Japan after 3/11: Global Perspectives on the Earthquake, Tsunami, and Fukushima Meltdown

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Pradyumna P. Karan, Unryu Suganuma
University Press of Kentucky, Aug 30, 2016 - Social Science - 496 pages

On March 11, 2011, an underwater earthquake off the Pacific coast of Tohoku, Japan, triggered one of the most devastating tsunamis of a generation. The aftermath was overwhelming: communities were reduced to rubble, thousands of people were missing or dead, and relief organizations struggled to reach affected areas to provide aid for survivors and victims of radiation from compromised nuclear reactors.

In Japan after 3/11, editors Pradyumna P. Karan and Unryu Suganuma assemble geographers, economists, humanists, and scientists to consider the complex economic, physical, and social impacts of this heartbreaking disaster. Historical geographers place the events of March 2011 in context, while other contributors assess the damage and recommend strategies for the long process of reclamation and rebuilding. The book also includes interviews with victims that explore the social implications of radioactive contamination and invite comparisons to the discrimination faced by survivors of the Hiroshima and Nagasaki bombings. Balancing the natural and social sciences, this timely volume offers not only a model of interdisciplinary research for scholars but also an invaluable guide to the planning and implementation of reconstruction.

 

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Contents

Introduction
1
1 Historical Geography of the Japanese Tsunami
45
2 Facing the 311 Waves
74
3 Tsunamis and Earthquakes in Japanese Literature
81
4 Tsunami Flow and GeoEnvironment of the Pacific Coastal Region of Tohoku
104
5 Tsunami Damage and the Road to Recovery in Onagawa Town
121
6 Earthquake and Tsunami in Taro Town
138
7 The Cases of Two Tsunami Storytellers Who Experienced Tsunami Disasters Twice in Their Lifetimes
160
14 Crisis Mapping Project and CounterMapping by NeoGeographers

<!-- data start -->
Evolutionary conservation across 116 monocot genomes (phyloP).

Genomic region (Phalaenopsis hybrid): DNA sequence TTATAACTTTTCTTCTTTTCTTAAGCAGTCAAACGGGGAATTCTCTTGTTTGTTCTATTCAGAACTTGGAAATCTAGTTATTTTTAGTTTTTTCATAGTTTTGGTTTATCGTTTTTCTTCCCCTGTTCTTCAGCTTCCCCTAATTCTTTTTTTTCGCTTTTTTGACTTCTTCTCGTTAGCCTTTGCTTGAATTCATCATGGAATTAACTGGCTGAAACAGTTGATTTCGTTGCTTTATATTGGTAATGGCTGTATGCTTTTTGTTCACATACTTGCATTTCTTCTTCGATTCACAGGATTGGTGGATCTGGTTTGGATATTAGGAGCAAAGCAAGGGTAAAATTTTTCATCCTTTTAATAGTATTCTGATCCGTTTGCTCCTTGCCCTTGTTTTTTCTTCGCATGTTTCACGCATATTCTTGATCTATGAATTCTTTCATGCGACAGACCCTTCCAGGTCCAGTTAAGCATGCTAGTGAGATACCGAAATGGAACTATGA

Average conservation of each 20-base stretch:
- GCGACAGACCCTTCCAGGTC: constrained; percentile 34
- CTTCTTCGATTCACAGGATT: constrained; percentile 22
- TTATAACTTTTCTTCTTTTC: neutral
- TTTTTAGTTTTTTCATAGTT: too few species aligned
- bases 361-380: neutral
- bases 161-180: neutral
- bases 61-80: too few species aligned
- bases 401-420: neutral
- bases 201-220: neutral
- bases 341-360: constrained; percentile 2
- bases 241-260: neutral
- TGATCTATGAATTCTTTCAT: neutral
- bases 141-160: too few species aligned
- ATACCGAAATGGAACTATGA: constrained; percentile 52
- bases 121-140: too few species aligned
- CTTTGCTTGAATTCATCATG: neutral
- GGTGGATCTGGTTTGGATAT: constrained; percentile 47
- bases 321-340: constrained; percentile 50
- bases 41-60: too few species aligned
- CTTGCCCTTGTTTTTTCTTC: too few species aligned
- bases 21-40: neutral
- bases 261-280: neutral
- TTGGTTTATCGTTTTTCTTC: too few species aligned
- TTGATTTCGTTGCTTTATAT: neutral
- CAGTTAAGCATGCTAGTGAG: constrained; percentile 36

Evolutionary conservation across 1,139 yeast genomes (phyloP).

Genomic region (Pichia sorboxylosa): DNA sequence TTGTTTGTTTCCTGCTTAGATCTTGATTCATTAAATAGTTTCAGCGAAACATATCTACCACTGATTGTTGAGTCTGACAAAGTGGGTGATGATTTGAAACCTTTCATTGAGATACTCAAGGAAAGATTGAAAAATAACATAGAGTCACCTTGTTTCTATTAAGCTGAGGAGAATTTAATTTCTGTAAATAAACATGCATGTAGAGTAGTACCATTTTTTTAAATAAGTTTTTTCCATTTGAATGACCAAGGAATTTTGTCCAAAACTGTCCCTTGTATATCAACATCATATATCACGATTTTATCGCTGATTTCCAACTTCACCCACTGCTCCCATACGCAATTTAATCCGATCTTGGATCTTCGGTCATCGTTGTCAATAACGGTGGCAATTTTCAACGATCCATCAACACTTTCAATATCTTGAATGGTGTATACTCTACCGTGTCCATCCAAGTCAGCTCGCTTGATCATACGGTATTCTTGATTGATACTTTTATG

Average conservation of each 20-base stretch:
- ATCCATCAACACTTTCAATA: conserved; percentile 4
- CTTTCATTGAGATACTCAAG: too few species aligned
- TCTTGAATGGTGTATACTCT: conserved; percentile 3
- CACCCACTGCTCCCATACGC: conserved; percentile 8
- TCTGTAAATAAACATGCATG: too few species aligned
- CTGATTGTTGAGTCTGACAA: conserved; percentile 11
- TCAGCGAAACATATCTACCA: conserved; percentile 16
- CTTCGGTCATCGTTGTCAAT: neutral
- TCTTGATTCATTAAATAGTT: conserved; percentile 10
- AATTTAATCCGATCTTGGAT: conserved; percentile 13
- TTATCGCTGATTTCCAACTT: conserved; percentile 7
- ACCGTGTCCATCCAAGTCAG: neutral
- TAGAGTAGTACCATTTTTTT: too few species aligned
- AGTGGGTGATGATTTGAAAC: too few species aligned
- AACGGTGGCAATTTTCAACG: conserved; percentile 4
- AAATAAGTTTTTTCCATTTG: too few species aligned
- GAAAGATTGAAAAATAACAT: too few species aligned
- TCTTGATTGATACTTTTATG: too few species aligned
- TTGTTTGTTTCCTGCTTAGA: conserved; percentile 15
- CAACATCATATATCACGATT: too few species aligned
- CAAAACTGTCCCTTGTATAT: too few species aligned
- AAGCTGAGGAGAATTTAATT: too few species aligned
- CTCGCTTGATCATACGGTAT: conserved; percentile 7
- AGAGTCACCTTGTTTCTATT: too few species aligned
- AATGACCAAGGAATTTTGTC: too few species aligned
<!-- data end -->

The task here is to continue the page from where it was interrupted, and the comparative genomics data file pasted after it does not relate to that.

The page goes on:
288
15 The Impact of the 2011 Tsunami and Earthquake on Distribution Systems in the Tohoku Region
307
16 The Impact of the Earthquake Tsunami and Nuclear Radiation on the Manufacturing Industry in the Tohoku Region
317
17 Disaster Prevention Culture
331
18 The Role of Volunteering in PostTsunami Town Recovery
364
19 Distribution of NonJapanese Residents and Support Activities for Them in the 2011 Earthquake and Tsunami DisasterStricken Areas
379
20 Coordinating Policy Toward Fiscal Preparedness for Natural Disasters
398
21 Experiencing Disasters in Two Places
417

8 Agricultural Damage in the Sendai Plain and the Road to Recovery
175
9 Ramifications of the Fukushima Nuclear Disaster
189
10 TEPCO and Nuclear Energy Politics
204
11 Characteristics of the Evacuation Area and the Spatial Distribution of Radioactive Pollution in Fukushima Prefecture
229
12 The Social Structures of Victimization of Fukushima Residents Due to Radioactive Contamination from the 2011 Nuclear Disaster
251
13 InternetAge Parents and Children after the 2011 Earthquake and Tsunami
269
22 Liquefaction in the 2011 Earthquake in Japan and the Christchurch New Zealand Earthquake
432
23 Tamil Nadu and Tohoku
447
Acknowledgments
463
Contributors
465
Index
471
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About the author (2016)

Pradyumna P. Karan, University Research Professor in the Department of Geography at the University of Kentucky, is the author or editor of many books, including Japan in the 21st Century: Environment, Economy, and Society and The Indian Ocean Tsunami: The Global Response to a Natural Disaster.

Unryu Suganuma is associate professor of geography at J. F. Oberlin University in Tokyo. He is the author of Sovereign Rights and Territorial Space in Sino-Japanese Relations and coeditor of Local Environmental Movements: A Comparative Study of the United States and Japan.

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